The 13th Street Repertory Company (TSRC) is in trouble. After 35 years of producing and developing new works and helping young theatre artists hone their skill, the company is engaged in a legal battle with real estate developers who aim to tear down the historic theatre and build a high rise in its place. In response to this threat, TSRC is putting on a benefit show of new works entitled Five Story Walk Up. The six short plays and monologues about “home” are a mixed bag containing varying levels of talent, but that’s to be expected. As an overall experience — from the presence of founding director Edith O’Hara to the layers of history from lobby to stage — the night is inspirational nonetheless.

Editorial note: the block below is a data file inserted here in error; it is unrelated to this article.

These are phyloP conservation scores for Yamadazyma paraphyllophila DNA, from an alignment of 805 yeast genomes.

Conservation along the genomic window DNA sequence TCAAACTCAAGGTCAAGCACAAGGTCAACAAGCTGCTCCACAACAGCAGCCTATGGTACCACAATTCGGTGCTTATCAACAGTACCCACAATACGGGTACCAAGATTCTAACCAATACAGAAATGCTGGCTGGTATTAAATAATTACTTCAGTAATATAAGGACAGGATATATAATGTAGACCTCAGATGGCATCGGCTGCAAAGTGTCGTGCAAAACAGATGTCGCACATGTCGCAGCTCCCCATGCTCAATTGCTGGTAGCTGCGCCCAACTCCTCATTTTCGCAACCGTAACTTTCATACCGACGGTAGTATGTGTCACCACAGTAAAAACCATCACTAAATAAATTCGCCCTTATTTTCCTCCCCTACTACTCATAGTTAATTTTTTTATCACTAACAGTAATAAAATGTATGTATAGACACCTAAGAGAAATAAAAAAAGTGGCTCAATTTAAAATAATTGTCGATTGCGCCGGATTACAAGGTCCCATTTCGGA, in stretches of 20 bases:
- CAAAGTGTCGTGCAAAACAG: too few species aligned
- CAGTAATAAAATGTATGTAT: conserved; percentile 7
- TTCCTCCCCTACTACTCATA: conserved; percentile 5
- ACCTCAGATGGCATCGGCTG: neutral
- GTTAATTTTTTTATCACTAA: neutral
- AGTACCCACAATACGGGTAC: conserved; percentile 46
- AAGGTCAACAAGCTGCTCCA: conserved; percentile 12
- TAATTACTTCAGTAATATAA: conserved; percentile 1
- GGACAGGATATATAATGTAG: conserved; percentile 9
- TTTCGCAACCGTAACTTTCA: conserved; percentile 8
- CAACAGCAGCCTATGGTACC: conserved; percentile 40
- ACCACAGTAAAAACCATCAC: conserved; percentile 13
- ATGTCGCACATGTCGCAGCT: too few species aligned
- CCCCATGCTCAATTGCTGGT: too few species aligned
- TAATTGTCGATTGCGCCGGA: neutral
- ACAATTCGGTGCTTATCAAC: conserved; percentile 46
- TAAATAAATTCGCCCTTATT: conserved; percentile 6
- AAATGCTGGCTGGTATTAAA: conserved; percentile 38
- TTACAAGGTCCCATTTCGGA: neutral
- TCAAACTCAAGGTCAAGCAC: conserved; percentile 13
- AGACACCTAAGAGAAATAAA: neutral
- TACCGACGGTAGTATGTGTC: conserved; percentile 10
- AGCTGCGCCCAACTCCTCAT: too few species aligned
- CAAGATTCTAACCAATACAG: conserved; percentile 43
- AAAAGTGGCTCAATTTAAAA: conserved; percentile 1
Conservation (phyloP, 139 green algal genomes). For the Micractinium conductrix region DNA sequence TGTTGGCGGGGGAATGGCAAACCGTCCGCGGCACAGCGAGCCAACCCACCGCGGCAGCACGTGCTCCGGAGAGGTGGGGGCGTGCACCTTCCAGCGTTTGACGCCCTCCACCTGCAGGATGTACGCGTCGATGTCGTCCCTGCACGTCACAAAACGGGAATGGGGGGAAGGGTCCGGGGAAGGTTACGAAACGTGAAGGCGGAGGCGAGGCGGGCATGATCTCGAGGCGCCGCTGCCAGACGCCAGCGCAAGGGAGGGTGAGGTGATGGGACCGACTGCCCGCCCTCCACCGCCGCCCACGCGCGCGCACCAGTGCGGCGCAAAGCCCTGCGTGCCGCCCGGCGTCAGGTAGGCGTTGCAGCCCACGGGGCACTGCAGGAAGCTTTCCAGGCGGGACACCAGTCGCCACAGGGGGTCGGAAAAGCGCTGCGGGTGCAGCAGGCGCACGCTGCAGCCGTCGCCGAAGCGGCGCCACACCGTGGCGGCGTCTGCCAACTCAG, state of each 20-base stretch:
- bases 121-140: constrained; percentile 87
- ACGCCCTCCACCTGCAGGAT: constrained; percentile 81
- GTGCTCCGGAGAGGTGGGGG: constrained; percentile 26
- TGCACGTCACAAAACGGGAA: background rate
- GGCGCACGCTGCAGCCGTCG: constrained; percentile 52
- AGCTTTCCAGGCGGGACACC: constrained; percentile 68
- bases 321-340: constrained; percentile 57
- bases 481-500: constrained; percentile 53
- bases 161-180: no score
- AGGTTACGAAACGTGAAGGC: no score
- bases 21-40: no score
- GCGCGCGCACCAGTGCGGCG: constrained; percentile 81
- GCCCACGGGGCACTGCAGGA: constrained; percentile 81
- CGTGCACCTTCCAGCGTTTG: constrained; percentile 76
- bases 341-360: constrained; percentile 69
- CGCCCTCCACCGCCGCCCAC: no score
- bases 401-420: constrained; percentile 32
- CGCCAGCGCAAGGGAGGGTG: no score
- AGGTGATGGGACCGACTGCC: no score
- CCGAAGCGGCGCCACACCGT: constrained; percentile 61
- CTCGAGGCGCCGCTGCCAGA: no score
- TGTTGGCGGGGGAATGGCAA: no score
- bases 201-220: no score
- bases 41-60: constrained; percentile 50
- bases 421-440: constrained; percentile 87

Over the course of the evening, the minimal set becomes a couple of different apartments, a police lieutenant’s office, a suburban porch, a college town, and an unspecified location in New York City. In Web Cam Woman, playwright Laura Shaine explores the destructive nature of a home without privacy. Bird Feeder, written and performed by Clay McLeod Chapman, shows how a rural home can be oppressive for a young gay man. And notably, Daniel Gallant stands out as the narrator in John Guare’s Blue Monologue, as he powerfully expresses depressed dissatisfaction over his New York dreams that died in Queens. Each of the stories contains a large helping of conflict in and around the home, which is fitting really, considering the real life home-centered conflict acting as impetus for the show itself.